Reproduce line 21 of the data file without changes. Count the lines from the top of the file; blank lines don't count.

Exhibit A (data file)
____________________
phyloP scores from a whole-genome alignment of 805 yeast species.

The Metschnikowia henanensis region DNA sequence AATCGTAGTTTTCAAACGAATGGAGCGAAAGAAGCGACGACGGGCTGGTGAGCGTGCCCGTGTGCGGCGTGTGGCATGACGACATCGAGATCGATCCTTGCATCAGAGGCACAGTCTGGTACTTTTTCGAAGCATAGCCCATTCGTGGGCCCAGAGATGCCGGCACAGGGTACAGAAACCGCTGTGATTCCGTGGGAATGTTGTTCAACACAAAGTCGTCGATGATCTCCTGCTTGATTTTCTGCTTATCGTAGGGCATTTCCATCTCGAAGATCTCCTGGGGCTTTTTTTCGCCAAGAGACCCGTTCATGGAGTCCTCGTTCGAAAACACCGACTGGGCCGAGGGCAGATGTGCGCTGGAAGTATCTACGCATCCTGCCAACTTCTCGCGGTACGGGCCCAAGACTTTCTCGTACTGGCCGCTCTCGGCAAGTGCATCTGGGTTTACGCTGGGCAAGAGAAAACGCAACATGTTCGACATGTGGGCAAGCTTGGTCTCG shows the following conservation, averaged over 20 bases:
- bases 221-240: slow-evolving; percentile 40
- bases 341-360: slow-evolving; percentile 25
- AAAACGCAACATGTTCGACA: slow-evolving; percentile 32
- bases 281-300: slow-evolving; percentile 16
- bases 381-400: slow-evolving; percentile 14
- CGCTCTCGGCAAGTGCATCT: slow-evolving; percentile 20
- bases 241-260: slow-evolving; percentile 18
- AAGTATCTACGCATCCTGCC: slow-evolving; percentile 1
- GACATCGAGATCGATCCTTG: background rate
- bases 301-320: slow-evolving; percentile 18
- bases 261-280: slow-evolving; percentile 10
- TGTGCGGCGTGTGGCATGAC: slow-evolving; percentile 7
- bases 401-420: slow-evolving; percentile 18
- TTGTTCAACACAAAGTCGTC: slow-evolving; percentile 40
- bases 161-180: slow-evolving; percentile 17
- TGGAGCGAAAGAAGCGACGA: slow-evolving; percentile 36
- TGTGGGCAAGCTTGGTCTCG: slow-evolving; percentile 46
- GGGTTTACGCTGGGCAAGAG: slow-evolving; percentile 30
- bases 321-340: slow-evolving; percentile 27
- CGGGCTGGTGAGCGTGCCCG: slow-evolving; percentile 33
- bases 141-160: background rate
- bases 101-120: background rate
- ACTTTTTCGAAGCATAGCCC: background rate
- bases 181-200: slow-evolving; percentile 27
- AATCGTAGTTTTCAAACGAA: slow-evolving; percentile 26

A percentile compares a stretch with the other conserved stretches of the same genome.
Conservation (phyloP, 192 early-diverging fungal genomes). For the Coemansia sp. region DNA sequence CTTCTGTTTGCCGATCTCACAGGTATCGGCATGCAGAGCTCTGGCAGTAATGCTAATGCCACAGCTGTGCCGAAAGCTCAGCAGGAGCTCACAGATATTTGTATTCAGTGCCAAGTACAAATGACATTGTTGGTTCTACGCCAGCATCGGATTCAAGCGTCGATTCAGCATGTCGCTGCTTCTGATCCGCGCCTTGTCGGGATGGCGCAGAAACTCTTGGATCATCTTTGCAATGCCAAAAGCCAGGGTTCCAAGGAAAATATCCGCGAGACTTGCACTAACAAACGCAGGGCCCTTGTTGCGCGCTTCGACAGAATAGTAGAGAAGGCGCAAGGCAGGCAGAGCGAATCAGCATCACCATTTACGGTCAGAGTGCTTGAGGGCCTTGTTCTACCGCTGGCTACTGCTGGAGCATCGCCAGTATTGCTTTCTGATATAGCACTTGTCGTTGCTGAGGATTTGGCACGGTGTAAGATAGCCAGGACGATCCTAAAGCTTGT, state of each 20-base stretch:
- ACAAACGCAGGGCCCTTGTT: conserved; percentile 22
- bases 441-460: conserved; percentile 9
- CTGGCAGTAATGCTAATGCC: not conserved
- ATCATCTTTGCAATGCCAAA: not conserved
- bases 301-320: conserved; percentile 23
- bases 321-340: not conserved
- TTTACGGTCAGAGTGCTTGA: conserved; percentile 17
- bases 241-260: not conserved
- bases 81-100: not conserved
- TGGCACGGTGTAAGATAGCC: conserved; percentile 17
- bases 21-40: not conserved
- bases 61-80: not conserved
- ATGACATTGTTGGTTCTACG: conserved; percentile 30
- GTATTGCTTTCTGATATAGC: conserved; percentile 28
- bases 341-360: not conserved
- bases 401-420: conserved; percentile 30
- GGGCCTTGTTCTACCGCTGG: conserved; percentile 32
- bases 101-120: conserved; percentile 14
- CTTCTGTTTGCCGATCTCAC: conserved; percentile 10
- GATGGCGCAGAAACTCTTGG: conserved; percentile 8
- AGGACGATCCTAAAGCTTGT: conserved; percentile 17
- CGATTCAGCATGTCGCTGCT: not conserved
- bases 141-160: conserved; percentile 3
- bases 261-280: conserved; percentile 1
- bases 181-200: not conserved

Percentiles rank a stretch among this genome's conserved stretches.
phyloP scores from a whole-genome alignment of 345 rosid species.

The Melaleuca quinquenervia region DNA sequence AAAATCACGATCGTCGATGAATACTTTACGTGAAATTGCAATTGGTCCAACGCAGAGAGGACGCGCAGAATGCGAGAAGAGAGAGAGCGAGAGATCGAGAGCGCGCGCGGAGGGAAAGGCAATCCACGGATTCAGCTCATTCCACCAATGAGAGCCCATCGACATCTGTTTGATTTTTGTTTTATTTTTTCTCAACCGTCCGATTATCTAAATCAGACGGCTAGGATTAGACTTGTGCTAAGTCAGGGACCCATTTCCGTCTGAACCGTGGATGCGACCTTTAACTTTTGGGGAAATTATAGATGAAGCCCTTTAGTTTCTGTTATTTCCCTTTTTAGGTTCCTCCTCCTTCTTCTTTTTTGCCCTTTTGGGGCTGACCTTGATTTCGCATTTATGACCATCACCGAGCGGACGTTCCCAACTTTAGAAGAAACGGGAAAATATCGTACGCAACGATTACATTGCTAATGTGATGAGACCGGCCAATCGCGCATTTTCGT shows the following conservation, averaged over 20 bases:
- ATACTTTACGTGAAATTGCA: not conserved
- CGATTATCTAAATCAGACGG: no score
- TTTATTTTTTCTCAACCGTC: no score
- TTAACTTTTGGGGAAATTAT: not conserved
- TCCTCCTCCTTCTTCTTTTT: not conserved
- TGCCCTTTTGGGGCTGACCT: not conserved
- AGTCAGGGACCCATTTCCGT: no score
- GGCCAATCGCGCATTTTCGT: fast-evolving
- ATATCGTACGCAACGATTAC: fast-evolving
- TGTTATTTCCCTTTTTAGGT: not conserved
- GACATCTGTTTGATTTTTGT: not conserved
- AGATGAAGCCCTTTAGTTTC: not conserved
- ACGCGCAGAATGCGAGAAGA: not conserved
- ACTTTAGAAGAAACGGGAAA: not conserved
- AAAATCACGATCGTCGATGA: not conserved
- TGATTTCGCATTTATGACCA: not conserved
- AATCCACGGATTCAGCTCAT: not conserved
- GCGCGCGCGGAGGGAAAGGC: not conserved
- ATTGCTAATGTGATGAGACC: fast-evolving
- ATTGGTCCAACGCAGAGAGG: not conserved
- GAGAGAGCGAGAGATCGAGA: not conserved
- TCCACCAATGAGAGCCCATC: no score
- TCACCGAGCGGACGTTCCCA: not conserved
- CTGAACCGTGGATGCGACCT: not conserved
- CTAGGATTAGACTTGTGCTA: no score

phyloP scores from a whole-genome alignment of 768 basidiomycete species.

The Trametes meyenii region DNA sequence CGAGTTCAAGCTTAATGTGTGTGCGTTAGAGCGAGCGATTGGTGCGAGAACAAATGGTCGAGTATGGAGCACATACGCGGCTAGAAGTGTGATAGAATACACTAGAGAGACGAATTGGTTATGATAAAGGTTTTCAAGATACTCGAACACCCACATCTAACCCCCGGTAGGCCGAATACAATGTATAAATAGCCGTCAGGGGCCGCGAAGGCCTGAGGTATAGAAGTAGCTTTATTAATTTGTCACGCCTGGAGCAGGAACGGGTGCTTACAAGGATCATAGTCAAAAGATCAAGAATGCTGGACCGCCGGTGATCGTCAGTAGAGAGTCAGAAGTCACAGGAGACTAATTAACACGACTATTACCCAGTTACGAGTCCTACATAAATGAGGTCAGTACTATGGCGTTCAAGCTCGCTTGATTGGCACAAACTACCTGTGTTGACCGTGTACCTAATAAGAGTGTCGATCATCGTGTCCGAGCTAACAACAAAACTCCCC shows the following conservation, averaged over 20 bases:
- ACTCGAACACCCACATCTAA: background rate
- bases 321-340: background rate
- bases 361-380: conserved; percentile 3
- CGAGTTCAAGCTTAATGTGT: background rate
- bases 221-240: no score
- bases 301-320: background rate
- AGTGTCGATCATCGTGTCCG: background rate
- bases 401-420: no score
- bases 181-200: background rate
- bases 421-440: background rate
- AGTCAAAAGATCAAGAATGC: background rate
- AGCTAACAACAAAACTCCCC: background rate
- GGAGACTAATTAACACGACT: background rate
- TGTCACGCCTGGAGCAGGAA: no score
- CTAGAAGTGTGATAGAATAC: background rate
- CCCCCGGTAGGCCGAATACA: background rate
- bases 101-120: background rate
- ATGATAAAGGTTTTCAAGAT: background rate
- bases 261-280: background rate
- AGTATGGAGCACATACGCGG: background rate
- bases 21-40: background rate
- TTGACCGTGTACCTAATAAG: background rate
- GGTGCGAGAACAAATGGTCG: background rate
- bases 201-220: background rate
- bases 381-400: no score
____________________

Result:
- bases 321-340: slow-evolving; percentile 27